Yes, it’s that time again (I refer to it as “the weekend”) when, rather than posting about things that I put on the outside of my body, I post about something that goes into it (not that, you dirty, dirty pervert). That’s right … it’s Food Post Time!
There’s been a distinctly nippy quality to the morning air of late, which tends to put me in the mood to do a little baking. I’d actually been thinking about making bread, but when I checked the fridge … no yeast. So I consulted with the Mister, and we determined that scones were in order.
This is an extremely simple recipe. So simple, in fact, that I’ll give you the whole thing right here:
- Two cups self-rising flour
- Two tablespoons butter
- 1/2 cup water
- 1/2 cup milk
- A teaspoon or two of sugar if you like your scones on the sweet side (optional)
A few notes: Maybe I’m not looking hard enough, but I have never in my life seen a bag of self-rising flour at the grocery store. I think it’s more common in the UK and in the southeastern US. You can make your own by adding 1 1/2 teaspoons baking powder and 1/2 teaspoon salt to each cup of flour. So, for this recipe, that translates to 2 cups flour plus 1 tablespoon baking powder and 1 teaspoon salt.
Also, this recipe calls for butter and milk, but you could easily veganize it by using vegan margarine and soy/rice/almond/your choice of non-milk milk. The Mister and I are both lactose-intolerant to varying degrees, so we don’t keep fresh milk around; for this recipe, I used 2 tablespoons of dry milk powder and 1 cup of water as the liquid.
First off, preheat your oven to 425 degrees. Now, my oven is old. I mean, OLD.
Which basically means that it’s a metal box with a fire in the bottom. It runs pretty dang hot, so I heat it up to more like 385 degrees for this recipe (between 375 and 400).
If you live in the Land of No Self-Rising Flour like I do, the first thing you’ll want to do is mix up your dry ingredients. Here we have flour, salt, baking powder, and dry milk, all whisked together.
Next, cut up your butter into small pieces–say, 8 of them. Touch it as little as possible; the idea is to keep it very cold and not to let the heat from your fingers melt it. I believe this is because you want the butter to melt in the oven and create steam, which helps to make the scones flaky–it’s the same basic idea as making pie crust or biscuits.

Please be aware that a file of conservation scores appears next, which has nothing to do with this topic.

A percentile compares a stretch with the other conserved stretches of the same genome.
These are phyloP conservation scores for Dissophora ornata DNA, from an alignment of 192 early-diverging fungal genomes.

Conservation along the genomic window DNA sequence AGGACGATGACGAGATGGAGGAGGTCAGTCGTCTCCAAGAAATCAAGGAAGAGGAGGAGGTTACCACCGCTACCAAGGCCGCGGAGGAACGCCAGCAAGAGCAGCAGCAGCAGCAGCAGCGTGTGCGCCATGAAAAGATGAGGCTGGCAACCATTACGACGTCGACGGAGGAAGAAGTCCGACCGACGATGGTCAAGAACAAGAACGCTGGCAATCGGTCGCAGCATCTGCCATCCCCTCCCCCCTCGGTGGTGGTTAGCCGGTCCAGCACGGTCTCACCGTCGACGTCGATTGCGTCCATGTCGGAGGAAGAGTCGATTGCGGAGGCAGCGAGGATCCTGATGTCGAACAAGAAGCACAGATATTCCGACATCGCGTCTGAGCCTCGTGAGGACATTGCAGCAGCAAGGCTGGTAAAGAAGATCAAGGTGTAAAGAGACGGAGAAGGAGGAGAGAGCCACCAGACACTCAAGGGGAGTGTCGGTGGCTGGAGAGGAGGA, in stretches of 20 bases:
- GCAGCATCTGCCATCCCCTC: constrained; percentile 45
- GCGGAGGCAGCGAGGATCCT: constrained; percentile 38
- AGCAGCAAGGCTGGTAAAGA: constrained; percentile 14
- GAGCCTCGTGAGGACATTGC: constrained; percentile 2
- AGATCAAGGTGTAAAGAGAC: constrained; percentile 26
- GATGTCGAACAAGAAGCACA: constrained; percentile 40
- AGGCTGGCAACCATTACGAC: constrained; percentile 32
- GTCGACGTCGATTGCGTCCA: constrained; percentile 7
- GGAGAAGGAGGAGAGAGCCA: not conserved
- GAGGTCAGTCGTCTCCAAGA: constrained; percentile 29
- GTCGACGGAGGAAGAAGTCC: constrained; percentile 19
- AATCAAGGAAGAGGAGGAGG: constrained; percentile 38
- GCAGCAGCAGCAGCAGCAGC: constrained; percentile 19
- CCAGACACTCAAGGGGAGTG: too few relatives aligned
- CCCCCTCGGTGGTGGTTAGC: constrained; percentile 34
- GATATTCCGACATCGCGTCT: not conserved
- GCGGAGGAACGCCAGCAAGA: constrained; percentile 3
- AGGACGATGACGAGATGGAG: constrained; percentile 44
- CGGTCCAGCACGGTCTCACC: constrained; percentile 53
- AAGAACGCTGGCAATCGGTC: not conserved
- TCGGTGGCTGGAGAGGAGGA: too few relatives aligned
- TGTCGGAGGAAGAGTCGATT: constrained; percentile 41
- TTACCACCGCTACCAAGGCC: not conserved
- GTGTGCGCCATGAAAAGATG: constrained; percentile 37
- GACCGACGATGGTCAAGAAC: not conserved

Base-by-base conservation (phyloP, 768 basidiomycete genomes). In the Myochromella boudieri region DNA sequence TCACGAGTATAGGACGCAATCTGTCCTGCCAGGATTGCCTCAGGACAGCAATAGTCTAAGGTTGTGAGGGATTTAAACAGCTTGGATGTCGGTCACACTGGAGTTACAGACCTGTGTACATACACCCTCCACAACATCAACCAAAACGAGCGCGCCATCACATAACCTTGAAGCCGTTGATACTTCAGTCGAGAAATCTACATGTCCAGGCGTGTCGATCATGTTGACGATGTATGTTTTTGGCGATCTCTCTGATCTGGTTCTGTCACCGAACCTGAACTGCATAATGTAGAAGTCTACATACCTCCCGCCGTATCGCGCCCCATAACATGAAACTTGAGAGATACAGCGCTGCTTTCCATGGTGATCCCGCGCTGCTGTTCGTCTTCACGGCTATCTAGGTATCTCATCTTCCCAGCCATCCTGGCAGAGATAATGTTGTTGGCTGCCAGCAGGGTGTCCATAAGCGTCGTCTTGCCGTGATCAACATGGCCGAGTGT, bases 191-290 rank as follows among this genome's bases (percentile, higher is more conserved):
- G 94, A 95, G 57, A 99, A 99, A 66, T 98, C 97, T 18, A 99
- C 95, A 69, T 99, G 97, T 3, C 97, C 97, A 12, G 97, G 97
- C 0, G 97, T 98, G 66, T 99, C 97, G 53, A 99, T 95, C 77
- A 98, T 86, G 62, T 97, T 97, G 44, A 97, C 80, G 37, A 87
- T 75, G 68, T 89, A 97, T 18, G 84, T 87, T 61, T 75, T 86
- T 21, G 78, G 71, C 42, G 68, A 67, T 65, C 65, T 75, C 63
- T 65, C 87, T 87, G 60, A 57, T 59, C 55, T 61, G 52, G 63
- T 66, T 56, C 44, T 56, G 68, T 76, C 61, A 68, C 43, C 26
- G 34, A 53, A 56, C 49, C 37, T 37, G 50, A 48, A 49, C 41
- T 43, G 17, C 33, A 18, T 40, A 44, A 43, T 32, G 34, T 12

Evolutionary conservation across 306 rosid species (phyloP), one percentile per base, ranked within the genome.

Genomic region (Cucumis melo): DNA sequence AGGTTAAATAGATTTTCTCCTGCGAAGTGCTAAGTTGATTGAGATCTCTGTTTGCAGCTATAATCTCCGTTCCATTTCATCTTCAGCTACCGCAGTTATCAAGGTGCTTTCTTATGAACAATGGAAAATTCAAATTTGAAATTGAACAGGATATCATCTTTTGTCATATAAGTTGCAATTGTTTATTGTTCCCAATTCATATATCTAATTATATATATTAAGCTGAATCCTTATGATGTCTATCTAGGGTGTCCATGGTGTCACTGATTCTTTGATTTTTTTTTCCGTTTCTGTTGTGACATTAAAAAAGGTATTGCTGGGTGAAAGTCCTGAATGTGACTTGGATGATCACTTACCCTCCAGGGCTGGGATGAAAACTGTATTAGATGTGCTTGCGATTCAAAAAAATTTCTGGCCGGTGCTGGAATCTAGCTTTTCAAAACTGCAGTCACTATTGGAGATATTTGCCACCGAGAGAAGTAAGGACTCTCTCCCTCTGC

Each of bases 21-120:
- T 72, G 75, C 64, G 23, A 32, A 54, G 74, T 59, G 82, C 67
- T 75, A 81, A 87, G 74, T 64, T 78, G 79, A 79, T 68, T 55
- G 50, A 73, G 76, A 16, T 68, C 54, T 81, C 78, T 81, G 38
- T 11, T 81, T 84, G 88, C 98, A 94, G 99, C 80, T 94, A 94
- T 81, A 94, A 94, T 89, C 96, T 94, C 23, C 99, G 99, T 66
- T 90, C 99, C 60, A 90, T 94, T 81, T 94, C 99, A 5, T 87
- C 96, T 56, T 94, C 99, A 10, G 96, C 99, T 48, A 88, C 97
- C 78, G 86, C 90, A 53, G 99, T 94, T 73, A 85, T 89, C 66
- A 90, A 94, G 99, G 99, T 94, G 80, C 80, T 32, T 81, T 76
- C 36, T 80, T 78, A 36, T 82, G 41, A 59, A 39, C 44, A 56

Plop your butter chunks into the flour.
Now comes my favorite part:
Haul out your trusty pastry cutter (or two knives) and cut the butter into the flour until it looks like crumbs. You can also do this part in a food processor, or just rub the butter in with your fingers.
Behold my sexy do-rag, sweatshirt, and weird facial expression! Hey, it ain’t all Pixie Epoxy and Naked palettes up in here.
Next, stir in your liquid. As I mentioned, I used all water plus dry milk powder here because I never have fresh milk around. I think some recipes use cream too. Not this one–this recipe results in fairly lean scones.
It is VERY IMPORTANT that you not overmix scones. You don’t want to develop the gluten (i.e., the protein) in the flour because that will make them tough. You want to mix just enough that the dough comes together. Then, dump it out onto a floured surface and knead it very gently, just a few times, to bring the dough into a cohesive mass.
Then, pat your dough out into a circle maybe 10 inches across, and cut it into wedges. You can see here that my dough came out pretty wet. It was a pain to work with, but the scones came out fine.
Transfer your scones very carefully to a greased baking sheet.
Bake them in your preheated oven for approximately 10-12 minutes. When you’re baking, it’s really important to know your oven and trust your senses. If they smell done after seven minutes, check them! When they’re ready, they will be nice and toasty brown, and they will sound hollow when you tap them on the bottom (unlike the Mister, who sounds like “Hey, knock it off, I’m doing dishes!” when I tap HIM on the bottom).
For extra Suzy Homemaker points, serve with chicken sausage omelettes and homemade blueberry jam! (By the way, if you’re at all interested in canning but don’t have the setup or the inclination for the whole sterilizing jars/boiling business, I have two words for you: FREEZER JAM. If you can mash fruit, stir, and scoop things into Tupperware containers, you have all the skills necessary to make freezer jam.)
And then STICK IT IN YOUR FACE!